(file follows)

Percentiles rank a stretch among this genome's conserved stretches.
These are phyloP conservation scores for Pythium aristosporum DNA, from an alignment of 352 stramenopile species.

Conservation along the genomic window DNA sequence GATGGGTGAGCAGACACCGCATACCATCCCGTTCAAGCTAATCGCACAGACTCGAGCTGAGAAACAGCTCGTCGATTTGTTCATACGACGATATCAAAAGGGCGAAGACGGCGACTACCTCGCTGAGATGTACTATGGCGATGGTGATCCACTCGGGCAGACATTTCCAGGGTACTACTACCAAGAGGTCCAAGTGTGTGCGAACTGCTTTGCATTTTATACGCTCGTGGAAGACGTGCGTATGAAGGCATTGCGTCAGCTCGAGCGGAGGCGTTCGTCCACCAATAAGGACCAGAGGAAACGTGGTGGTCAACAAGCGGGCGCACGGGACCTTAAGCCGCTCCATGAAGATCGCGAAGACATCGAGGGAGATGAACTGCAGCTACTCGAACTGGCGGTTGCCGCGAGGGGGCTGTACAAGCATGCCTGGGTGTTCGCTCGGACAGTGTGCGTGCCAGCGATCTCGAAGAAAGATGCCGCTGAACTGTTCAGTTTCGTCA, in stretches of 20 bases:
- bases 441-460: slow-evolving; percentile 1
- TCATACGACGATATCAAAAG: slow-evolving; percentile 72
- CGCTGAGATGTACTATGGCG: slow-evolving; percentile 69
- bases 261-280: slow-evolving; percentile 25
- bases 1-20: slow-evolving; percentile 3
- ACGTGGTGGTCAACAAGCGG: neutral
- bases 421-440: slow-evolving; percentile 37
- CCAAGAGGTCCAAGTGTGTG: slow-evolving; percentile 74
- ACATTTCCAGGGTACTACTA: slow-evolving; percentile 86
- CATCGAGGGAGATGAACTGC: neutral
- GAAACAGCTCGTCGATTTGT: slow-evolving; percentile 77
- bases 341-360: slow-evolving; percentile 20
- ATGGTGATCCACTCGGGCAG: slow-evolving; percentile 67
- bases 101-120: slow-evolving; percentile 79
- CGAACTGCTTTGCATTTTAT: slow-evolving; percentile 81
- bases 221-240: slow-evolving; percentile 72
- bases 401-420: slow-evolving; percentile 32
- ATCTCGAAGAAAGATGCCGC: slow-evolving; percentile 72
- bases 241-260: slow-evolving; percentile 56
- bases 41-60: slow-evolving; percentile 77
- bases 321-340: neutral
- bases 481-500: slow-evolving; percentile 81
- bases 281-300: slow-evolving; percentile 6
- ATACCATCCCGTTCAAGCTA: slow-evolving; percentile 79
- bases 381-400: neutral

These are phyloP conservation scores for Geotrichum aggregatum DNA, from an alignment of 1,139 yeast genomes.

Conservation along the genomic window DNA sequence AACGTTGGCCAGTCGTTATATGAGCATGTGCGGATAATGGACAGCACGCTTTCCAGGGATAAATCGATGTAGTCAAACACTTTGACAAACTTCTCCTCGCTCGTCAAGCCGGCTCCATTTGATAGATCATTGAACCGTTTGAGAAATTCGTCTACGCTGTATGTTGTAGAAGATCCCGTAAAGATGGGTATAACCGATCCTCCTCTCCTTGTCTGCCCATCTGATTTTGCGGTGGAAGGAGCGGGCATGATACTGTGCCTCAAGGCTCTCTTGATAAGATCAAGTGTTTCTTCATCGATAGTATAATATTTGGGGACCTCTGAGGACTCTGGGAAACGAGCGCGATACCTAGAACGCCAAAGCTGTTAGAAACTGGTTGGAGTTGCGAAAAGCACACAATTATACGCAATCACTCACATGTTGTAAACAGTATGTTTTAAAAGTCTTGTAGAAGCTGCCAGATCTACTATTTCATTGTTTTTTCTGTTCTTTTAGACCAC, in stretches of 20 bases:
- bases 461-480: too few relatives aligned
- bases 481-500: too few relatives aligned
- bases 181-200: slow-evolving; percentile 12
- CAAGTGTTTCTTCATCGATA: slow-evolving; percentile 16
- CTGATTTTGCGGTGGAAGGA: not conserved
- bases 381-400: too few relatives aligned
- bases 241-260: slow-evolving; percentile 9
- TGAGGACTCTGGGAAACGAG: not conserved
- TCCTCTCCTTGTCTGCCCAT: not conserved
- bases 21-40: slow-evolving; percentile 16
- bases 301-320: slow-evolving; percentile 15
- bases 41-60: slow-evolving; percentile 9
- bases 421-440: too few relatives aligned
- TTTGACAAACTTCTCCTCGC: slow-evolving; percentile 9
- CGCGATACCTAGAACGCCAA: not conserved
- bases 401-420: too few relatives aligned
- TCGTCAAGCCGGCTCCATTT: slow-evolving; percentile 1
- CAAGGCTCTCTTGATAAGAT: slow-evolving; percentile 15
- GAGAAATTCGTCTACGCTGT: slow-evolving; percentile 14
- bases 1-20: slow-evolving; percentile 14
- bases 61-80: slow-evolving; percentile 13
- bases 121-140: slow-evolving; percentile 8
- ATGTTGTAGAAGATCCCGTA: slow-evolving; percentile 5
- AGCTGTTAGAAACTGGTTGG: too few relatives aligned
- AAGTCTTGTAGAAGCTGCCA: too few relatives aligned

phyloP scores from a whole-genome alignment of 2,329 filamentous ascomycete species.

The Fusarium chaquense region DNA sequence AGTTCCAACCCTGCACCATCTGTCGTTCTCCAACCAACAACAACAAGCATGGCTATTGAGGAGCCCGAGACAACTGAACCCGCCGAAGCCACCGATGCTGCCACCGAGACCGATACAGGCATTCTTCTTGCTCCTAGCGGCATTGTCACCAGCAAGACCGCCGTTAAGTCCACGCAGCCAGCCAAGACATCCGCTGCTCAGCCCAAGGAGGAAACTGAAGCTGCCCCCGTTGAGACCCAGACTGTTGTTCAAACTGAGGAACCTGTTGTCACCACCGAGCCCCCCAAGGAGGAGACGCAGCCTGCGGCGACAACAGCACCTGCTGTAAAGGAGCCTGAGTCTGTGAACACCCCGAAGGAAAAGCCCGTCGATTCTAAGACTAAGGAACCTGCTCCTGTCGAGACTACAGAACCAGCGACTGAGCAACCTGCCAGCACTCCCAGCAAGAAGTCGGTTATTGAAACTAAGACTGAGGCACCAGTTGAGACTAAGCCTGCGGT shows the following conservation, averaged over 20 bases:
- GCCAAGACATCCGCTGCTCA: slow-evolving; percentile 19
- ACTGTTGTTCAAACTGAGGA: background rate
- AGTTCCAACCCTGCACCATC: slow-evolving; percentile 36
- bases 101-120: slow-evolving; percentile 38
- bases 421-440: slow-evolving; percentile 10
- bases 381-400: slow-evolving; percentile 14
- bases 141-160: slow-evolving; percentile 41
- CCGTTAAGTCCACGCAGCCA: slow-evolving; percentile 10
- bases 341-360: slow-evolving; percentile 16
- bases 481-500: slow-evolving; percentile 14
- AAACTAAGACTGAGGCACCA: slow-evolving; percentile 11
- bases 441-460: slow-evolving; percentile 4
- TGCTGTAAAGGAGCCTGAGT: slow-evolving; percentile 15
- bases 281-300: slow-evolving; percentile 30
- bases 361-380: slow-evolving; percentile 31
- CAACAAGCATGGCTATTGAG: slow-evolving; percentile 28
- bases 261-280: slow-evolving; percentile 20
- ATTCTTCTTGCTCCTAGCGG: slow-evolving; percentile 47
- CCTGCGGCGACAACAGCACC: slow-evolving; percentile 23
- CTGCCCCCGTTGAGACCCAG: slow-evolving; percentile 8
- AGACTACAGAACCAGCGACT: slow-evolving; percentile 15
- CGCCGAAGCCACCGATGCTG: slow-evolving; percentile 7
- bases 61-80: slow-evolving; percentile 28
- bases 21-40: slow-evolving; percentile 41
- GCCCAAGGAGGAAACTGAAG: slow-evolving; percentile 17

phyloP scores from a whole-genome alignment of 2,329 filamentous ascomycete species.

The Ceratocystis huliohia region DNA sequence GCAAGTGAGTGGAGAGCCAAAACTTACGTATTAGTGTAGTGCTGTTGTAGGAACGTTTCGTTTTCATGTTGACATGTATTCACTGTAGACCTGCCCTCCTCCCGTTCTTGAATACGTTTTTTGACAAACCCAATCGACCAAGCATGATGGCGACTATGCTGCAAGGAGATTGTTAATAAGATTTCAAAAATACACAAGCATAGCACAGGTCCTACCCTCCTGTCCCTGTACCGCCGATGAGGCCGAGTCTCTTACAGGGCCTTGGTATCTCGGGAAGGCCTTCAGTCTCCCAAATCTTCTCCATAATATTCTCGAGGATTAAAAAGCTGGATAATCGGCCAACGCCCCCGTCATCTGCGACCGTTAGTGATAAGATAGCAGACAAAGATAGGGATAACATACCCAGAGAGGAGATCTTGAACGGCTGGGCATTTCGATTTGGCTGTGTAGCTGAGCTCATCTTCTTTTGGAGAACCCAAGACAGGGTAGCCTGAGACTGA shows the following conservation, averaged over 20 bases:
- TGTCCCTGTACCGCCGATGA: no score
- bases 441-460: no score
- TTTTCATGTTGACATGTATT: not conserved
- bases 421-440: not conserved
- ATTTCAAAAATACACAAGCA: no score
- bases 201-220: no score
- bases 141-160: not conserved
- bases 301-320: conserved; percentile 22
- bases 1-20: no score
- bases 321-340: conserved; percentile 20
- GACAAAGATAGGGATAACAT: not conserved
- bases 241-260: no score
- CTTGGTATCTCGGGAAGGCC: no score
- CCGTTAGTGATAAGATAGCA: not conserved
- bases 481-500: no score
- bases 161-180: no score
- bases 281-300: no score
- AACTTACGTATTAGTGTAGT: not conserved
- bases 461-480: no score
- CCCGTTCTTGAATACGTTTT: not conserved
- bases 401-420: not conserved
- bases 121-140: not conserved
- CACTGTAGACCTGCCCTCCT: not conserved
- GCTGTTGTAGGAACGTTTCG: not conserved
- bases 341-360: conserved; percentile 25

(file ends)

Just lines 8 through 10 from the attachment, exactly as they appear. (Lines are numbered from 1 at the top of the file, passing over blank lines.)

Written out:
- bases 1-20: slow-evolving; percentile 3
- ACGTGGTGGTCAACAAGCGG: neutral
- bases 421-440: slow-evolving; percentile 37